Always learning.
  • IronheartIronheart Posts: 3,017Moderator
    http://fortune.com/2015/12/21/star-wars-fakes-flood-taobao-after-alibaba-warned-about-counterfeits/

    (I've included an excerpt from the Fortune article)

    "But can they enforce copyright in China?

    Search results found 61,000 items, most fake or unlicensed.

    The West is again focusing on Alibaba’s BABA -0.80% problem with counterfeits, and again, it’s not a pretty picture.

    The latest evidence is the supply of Star Wars products being sold on Taobao, Alibaba’s eBay-like marketplace. Clothes, light sabers, action figures, key chains, stormtrooper pillows, and Darth Vader masks are all being sold for prices—the action figures go for $2—that suggest they are not official goods from Disney DIS -1.83% , the franchise’s owner. A search on Taobao for Star Wars merchandise on Monday produced 61,000 listings.

    The issue of counterfeits was largely cast aside in Alibaba’s runup to an initial public offering in New York last year, when Western investors were assured the problem was under control. However, a string of recent news reports and a warning from the U.S. Office of the Trade Representative offer evidence that the problem is far from under control.


    Four years ago, in 2012, the U.S. Office of the Trade Representative took Alibaba’s Taobao marketplace off a blacklist of marketplaces known for being havens of counterfeits, which it had been on since 2008. But last week the same office issued a warning to Alibaba to upgrade its processes for brand rights’ holders to issue complaints about counterfeits being sold on Taobao or it intimates it risks going back on the “Notorious Markets List.”

    (You can read the rest for yourself)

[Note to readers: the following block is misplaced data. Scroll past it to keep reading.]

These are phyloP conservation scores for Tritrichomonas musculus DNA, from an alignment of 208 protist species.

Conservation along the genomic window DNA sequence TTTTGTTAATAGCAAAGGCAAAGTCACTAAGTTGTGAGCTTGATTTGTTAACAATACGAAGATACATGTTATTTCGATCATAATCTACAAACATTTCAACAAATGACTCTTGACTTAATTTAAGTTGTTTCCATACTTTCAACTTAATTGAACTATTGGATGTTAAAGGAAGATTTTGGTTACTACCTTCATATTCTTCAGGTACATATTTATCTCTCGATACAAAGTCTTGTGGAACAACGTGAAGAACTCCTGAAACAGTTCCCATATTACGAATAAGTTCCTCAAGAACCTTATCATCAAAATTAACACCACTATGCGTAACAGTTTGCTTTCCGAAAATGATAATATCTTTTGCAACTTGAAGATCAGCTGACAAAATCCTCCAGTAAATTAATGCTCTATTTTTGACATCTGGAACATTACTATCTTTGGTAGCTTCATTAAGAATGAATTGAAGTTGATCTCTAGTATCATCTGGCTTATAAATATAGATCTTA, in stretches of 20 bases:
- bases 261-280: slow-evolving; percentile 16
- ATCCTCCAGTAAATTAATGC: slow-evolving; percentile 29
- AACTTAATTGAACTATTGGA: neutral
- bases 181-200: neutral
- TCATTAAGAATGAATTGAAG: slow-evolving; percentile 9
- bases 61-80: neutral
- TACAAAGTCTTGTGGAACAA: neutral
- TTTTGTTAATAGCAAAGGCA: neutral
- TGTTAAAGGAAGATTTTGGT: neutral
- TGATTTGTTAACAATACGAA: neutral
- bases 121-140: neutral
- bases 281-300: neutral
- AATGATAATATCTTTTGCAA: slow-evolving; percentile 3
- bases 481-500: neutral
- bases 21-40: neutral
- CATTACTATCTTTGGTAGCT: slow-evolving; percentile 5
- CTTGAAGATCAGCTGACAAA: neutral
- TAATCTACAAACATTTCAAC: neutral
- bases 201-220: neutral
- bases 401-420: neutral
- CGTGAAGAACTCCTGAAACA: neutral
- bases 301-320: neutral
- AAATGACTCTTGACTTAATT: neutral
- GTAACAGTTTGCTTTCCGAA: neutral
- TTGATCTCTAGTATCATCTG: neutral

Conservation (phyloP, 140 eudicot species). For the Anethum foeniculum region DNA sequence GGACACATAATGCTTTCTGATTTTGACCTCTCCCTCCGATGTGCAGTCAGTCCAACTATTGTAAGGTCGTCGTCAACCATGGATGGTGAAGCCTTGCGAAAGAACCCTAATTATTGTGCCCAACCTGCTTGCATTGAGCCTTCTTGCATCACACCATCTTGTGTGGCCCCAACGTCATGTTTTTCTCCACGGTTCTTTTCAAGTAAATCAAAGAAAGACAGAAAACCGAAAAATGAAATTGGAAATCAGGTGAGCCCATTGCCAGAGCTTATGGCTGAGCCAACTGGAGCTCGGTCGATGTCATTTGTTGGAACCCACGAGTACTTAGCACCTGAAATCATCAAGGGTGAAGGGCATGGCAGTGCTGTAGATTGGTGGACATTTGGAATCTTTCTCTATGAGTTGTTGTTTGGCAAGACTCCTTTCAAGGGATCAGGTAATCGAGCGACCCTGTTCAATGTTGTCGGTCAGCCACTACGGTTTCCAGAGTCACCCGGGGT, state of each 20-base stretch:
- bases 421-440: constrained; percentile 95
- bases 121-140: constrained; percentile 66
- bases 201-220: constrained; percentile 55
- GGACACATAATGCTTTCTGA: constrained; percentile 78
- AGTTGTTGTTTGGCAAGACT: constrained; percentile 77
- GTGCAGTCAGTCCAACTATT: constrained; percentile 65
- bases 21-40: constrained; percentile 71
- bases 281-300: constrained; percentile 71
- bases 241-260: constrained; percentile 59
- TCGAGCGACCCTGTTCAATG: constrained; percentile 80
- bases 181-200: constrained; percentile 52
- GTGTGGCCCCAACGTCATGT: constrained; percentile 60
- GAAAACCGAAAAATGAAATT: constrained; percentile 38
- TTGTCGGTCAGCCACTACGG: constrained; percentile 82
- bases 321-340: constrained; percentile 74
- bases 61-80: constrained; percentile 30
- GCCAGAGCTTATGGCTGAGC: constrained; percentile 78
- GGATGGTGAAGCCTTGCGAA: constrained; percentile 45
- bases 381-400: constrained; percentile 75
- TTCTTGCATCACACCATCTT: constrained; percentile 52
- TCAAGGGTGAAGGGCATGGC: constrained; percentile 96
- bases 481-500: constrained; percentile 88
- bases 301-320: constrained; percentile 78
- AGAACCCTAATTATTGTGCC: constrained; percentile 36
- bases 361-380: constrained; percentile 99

• CaMeRaQuEsTCaMeRaQuEsT Posts: 347Member
    edited December 2015
    Face to face transactions in HK or China are fraught with danger of getting conned in my actual experience. CaMeRaQuEsT is spot-on there.
    In HK, you pretty much have to avoid all small photo shops, especially those in Mongkok, the mecca of bait and switch, HK style: they hang a tag on a product with the lowest price in town, you bite the bait, pay, and then they tell you that they don't have the product in stock and that you have to wait 30 minutes for them to bring one from another store. While they make you wait, they try to up-sell you on a higher priced kit or model. If you don't accept their "better offer", they just leave you waiting for 3-5 hours and then tell you: sorry, the messenger had a traffic accident or some other lame excuse and they won't be able to fulfill your order and they will reimburse you. Bait and switch. You're rather much more safe buying at a big store or in the big malls, were the better deals are usually found anyways. Get yourself a Sunday copy of Ming Pao or South China Morning Post for the big store ads. All those small photo/electronics shops in HK are just tourist traps.
    Post edited by CaMeRaQuEsT on